With these announcements Apple has a clear answer to initiatives such as MirrorLink which brings the automotive and mobile industries together and agreeing on a common smartphone integration standard. By refusing to support MirrorLink, Apple made it clear from the beginning it was working on its own solution. While this is a blow for MirrorLink, at the same time it confirms and endorses the very concept the CCC stands for. For car OEMs it means they will have to support at least 2 different smartphone integration standards. The 2014 launch date gives Apple some much needed time to improve their mapping and navigation application.
May 28, 2013, 2:52 p.m.
Joe Hoffman Principal Analyst
NSN and Intel team up to push IT media functions into the base station with the NSN Radio Applications Cloud Server (RACS). This is another example of converging Telco and IT functions and points to Software Defined Networking gaining momentum.
With a server in the base station several considerations arise:
1. The Flexi Multiradio10 integration provides differentiated performance advantage.
2. A Multi-vendor network solution will require a server box instance without the intimate hardware integration.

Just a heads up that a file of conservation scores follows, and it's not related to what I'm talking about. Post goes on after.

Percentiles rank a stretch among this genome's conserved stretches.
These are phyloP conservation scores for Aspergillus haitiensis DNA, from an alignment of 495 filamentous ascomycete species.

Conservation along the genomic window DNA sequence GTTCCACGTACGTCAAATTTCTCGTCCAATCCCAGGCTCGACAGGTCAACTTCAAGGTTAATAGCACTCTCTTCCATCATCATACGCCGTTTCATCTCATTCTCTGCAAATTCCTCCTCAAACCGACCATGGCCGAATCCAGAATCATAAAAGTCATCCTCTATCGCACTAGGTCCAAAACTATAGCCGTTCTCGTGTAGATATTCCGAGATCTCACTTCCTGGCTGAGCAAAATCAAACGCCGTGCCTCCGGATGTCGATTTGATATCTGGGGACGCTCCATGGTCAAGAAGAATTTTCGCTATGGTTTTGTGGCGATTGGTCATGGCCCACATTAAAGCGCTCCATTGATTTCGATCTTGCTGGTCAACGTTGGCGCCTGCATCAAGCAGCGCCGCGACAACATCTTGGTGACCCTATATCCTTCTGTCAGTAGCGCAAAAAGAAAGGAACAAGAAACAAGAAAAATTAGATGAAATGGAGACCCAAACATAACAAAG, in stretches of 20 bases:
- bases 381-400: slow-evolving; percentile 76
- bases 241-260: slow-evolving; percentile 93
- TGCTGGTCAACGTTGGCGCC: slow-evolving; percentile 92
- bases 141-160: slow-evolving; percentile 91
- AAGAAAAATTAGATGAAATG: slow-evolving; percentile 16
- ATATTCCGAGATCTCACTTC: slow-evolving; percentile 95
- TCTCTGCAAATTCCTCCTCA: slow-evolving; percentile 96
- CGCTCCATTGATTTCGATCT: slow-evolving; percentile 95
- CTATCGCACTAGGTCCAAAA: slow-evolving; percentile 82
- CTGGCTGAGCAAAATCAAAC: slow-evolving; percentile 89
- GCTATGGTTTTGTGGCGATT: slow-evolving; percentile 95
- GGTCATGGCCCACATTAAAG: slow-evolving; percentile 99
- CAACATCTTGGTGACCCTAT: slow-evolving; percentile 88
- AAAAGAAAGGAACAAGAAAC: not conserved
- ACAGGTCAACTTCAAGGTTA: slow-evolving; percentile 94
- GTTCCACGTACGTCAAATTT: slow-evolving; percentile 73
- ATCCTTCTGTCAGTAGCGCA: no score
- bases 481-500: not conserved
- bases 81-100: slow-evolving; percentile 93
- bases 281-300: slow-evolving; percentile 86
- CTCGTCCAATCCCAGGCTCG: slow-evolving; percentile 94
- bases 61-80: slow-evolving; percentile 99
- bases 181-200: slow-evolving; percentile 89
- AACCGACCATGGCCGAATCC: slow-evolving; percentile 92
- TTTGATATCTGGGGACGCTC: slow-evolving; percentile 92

3. For multi-vendor networks, one question that will arise is “why not a white-box?”
4. A server in the base station is part of the “data center without walls” (I borrow this phrase from Ciena).
5. This should evolve as part of an SDN network.
6. Where is the economic optimum location in the network – in the base station or near the base station in a local mini-data center?
The generally accepted direction of 4G is to move data closer to the subscriber for both performance reasons and to enable new revenue opportunities that come with the improved performance. The main challenges facing this particular instance concern SDN and the question of where – at the base station or in a local data center. The general approach directionally leads the industry evolution, and time will reveal the market’s embrace.